Fans of the breezy lo-fi folk rock of Point Juncture, WA rejoice! After reuniting at Boise’s Treefort Music Fest this past March, the five-piece is back with a brand-new record, Me or the Party, the long-awaited follow-up to 2011’s Handsome Orders. Point Juncture, WA makes music that can be gently subdued and ebulliently upbeat—dewy melodies suddenly rear and kick with untamed guitar riffs like a placid mini-horse-turned-bucking bronco.


With an unforgettable name and a variety of hops from the other side of the globe, Fort George’s Economics of Basketball is a New Zealand-style pale ale that makes the most of that nation’s indigenous hops, such as Pacific Jade, Wakatu, and Rakau. With a Vienna malt backbone providing enough malt balance for the beer’s citrus-peel-tasting hops, this one’s a well-rounded drinker that’ll pair perfectly with Point Juncture, WA’s elegance and energy. It clocks in at 5.5 percent ABV and maintains a “rustic, earthy profile,” according to the kind folks at the Astoria brewery.


Natasha Kmeto creates R&B-infused electro-pop that pulses with soulful sincerity. On her latest album, 2015’s Inevitable, the producer/singer/songwriter embraces the dance floor as a space for chaotic self-discovery. With a voice capable of evoking several complex emotions in just a few syllables, every word Kmeto sings is charged with feeling. Her booty-shaking beats soar and crash with equaled fervor, mimicking the changes in her tone like a witch’s loyal familiar. Kmeto makes feels-heavy dance music, so get ready to let it all out.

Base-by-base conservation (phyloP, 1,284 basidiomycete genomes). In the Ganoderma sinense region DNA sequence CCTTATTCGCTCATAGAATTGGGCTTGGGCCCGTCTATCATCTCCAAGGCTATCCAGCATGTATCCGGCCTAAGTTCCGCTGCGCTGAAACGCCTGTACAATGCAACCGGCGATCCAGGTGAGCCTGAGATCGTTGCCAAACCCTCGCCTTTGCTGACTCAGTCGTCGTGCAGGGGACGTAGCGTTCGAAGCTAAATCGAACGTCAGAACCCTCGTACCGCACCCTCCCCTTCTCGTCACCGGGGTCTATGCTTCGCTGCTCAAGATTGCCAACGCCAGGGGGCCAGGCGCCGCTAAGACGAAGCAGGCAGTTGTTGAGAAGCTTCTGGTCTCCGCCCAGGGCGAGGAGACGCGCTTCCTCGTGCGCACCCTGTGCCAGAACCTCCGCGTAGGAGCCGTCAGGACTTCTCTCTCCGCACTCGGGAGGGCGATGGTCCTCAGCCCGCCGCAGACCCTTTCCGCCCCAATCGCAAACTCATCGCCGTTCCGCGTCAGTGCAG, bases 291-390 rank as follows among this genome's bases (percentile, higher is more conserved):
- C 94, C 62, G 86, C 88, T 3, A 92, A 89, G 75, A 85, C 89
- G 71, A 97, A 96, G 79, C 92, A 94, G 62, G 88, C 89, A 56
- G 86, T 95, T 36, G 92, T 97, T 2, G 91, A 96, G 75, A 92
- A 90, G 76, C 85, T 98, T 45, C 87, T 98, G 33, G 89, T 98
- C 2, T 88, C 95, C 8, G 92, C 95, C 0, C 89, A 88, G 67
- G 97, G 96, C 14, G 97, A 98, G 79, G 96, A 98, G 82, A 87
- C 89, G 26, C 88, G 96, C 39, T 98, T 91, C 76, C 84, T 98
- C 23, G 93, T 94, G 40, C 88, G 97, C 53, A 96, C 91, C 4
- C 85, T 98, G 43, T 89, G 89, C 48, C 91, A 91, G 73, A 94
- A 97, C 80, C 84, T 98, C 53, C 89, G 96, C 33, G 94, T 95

Mississippi Avenue’s StormBreaker Brewing has gone full fruit for its Malt Ball beer, with this Peachy Queen blond ale offering a kickass summertime thirst-quencher. Brewers Rob Lutz and Dan Malech tell us they started with a blond-base beer that already highlighted lemon and tropical flavors from a Citrus yeast strain via Gresham’s Imperial Organic Yeast. Then they doubled down with El Dorado hops, which offer surprising hits of mango, and then aged it on 170 pounds of peaches for a full week. There’s a ton of fruit happening in this 5.9 percenter, with peach dominating, obviously, but also notes of mango and citrus ringing through the 33 IBUs. It’ll be “crisp and refreshing,” Lutz and Malech say, “with just enough hop bite to balance out the sweet and juicy peach.” Like Kmeto’s music, it will be full of soul, sweetness, and bite.

Malt Ball
Sun July 17, Mississippi Studios, 3939 N Mississippi, 2-11 pm, $18-25 (includes four beer tastings), $1.50 a tasting